Perhaps most striking in this regard, however, is Stringer's explicit claim to Pickford's unique honesty and sincerity amongst Hollywood players, and the way in which this assertion comes up within the context of a discussion of Pickford's national identity. Following a segment in which he and Pickford discuss her Toronto birth, Stringer writes, "that girl, remarkably dissimilar to her smaller sister-stars, was still honest and simple and direct enough to abjure the fabrication of those pedigreed ancestors so dear to the heart of the garden variety of actresses" ("Our Mary," 102), explicitly casting Pickford's apparently atypical honesty within the framework of her willingness to embrace her Canadian roots. Here then, these Canadian publicity materials that circulated in the final years of the War illustrate yet another way in which Pickford came to serve as an important and socially-charged national symbol in the country of her birth even as she functioned as "America's Sweetheart," providing a site for the proclamation and illustration of "superior" elements of the Canadian identity for a populace that so frequently downplayed its own potential significance.
Indeed, by combining his discussion of Pickford's unique and superior attributes with continual emphases on her Canadian identity throughout these articles, Stringer seems to implicitly connect these elements to Pickford's country of birth, to claim them as Canadian, and to further assert their importance in determining Pickford's ultimate American success. As he maintains, "one cannot ... become the best-known screen-star in the world without having ample reasons for achieving, and what is more important, retaining that position" ("Our Mary,"100). It is Pickford's unique attributes, he suggests, which are at least partially derived from being a Canadian, that largely guarantee her continued worldwide pre-eminence. In this sense, these articles seem to indicate, Canadian-ness itself becomes a key element of achieving success in American and world society. While Canada itself may not offer significant opportunities for large scale, international success, (and while its pervasive sense of inferiority may prevent it from ever doing so) the unique elements and attributes that the country instills in its citizens are positioned as important factors in achieving distinction within the American and international world. As such, the particular Canadian production of Mary Pickford's star persona in the final years of the First World War comes to position the star as a complex and multifaceted symbol of national identity in which Canadian audiences might invest and take pride, and through which they might reassure themselves of their potential national importance within world culture as a whole. "America's Sweetheart," these articles seem designed to reassure their readers, is in fact distinctively Canadian, not only equal to, but in many ways superior to her American counterparts, and thus supremely able to achieve success within even American society.
Clearly then, the complex and contrasting constructions of Mary Pickford's star persona in the US and Canada during the final moments of World War One provide a compelling illustration of the multiple ways in which Hollywood star texts can function within and speak to various societies. Indeed, Pickford's image in these years was crafted and negotiated in Canada and the United States in extremely specific and individual manners that allowed this one woman to simultaneously serve as an important national symbol for both the Canadian and American populaces - a sort of distinctively Canadian Little American. At the same time, the varying ways in which Pickford's persona was constructed and seemed to address its various audiences also offers some compelling insights into the nature and contingencies of the specific societies to which it ostensibly spoke, ranging from the Imperialist nature of early 20th century America and its specifically felt needs upon entering the First World War, to the pervasive influence of the Canadian inferiority complex and the way in which a given star personality might come to embody a multifaceted and reassuring site of Canadian national power and pride.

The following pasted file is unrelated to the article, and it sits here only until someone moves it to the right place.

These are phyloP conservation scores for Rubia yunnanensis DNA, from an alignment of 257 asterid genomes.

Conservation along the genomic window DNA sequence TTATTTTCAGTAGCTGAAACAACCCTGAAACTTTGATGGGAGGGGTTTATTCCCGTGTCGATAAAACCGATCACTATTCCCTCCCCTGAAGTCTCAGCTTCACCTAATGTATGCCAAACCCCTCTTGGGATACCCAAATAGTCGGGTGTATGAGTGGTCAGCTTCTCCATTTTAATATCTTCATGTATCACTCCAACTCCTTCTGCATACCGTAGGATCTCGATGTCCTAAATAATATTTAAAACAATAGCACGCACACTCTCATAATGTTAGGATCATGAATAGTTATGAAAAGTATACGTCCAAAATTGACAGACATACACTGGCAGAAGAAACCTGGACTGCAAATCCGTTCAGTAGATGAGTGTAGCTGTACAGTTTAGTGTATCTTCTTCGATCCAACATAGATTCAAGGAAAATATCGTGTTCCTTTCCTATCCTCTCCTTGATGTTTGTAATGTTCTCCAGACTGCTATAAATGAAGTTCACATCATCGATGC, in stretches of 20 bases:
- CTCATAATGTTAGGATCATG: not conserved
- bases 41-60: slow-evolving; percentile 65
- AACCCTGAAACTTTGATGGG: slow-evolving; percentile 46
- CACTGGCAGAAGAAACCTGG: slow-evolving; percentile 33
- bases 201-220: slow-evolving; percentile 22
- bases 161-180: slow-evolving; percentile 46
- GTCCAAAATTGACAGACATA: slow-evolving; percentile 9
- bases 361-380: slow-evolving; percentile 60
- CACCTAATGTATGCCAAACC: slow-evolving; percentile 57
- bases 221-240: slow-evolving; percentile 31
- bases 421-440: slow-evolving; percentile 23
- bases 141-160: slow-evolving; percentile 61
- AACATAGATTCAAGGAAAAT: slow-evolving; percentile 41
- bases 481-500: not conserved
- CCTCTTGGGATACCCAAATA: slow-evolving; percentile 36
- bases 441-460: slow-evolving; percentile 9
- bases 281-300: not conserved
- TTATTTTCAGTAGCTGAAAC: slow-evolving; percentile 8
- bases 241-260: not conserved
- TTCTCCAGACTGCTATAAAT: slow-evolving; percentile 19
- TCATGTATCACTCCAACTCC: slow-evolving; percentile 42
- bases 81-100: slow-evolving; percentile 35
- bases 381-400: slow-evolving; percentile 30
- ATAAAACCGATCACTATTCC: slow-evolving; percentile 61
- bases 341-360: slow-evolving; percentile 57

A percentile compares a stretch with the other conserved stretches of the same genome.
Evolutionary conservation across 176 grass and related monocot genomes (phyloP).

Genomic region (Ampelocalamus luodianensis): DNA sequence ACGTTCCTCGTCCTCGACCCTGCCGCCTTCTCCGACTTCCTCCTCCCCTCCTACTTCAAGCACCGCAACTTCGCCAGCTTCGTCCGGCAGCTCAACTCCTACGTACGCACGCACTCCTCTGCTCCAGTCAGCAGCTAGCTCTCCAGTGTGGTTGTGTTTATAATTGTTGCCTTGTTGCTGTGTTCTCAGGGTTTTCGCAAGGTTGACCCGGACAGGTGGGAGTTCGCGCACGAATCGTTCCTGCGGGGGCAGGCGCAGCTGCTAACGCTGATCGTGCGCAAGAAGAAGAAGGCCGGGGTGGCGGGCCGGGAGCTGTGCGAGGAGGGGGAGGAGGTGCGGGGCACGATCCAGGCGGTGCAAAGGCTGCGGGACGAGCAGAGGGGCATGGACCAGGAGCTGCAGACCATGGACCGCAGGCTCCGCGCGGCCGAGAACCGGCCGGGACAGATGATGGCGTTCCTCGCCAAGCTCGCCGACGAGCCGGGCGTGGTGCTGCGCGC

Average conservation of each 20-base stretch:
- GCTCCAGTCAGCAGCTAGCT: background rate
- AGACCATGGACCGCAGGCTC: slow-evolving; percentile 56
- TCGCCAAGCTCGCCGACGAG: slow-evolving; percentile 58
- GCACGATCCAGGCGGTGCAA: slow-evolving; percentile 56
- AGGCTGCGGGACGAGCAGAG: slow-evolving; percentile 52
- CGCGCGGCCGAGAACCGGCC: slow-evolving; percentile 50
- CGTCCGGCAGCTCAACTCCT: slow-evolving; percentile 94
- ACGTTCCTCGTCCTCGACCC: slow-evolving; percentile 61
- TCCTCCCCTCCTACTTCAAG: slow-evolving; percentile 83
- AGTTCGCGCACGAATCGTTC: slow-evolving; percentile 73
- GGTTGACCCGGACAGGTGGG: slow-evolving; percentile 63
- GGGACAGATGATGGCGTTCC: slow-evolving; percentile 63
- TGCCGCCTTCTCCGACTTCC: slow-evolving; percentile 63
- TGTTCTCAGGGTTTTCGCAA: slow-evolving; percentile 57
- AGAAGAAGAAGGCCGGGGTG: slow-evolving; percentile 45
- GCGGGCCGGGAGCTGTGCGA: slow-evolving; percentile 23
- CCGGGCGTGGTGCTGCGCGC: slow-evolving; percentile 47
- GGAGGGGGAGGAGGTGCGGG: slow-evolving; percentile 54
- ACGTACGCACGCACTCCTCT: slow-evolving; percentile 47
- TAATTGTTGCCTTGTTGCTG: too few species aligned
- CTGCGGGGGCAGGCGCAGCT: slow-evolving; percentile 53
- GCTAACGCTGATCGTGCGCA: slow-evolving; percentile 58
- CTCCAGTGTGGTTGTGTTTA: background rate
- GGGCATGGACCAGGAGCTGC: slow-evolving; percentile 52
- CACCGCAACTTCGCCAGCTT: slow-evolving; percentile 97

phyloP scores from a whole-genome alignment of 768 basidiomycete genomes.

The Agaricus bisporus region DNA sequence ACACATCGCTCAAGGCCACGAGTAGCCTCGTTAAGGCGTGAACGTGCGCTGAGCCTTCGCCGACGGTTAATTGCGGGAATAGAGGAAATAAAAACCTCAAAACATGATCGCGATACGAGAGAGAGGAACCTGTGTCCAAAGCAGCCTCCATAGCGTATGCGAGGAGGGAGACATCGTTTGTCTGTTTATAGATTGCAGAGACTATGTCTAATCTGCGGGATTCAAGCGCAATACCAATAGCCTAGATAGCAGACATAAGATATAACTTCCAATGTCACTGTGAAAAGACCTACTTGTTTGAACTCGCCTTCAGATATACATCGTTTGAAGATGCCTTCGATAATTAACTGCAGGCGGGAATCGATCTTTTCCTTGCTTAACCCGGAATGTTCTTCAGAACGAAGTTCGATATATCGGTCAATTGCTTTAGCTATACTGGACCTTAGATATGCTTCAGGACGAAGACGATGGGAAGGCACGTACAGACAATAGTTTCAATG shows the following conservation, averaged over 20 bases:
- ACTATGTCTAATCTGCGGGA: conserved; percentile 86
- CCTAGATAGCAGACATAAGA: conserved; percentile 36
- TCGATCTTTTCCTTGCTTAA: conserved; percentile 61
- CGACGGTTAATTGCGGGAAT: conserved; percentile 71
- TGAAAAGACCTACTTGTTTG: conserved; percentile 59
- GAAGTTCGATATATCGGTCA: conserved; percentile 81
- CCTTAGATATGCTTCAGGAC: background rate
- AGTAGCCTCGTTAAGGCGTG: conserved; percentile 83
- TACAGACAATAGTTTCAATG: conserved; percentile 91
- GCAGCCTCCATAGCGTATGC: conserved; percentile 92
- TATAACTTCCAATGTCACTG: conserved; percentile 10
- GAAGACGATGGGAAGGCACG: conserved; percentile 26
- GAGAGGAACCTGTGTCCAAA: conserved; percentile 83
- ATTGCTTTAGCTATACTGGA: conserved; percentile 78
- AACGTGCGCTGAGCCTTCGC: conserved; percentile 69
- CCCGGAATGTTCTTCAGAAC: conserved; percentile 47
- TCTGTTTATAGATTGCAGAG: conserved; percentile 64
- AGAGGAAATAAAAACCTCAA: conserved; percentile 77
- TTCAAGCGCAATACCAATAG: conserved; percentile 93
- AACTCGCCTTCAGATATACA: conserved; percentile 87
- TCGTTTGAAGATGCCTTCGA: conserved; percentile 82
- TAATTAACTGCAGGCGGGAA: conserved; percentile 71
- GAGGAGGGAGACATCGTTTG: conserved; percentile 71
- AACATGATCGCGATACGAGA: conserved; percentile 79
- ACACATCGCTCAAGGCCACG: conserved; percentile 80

That said however, the observations advanced in this paper and their provocative implications must currently remain at the level of exploration and hopefully generative conjecture. Indeed, the relative lack of accessible primary source material (particularly on the Canadian side) renders the capacity for any sort of large-scale generalizations across time, space, and individuals (an already dubious project) supremely difficult and problematic. Compelling questions still remain relating to the Canadian construction of Pickford's persona in contexts outside of this one illuminating series of articles, for example, and, perhaps most importantly, to the reception and negotiation of her star text by actual Canadian audiences in various times and communities. Hopefully, such research will be undertaken in the future. Indeed, considering the supremely rich, interesting, and socially-charged insights that can be gleaned from just this limited series of 1918 magazine articles, this seems to be an area of inquiry which definitely merits further research, not only in relation to the specific and emblematic case of "America's Sweetheart" outlined above, but also within the larger context of the manifold other important Canadian stars of the early Hollywood industry.
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Beth ZDRILUK graduated in Theatre & Film Studies and Psychology from McMaster University and completed the first year of a doctoral program in Drama at the University of Toronto. She is currently finishing her MA in Cinema Studies at New York University.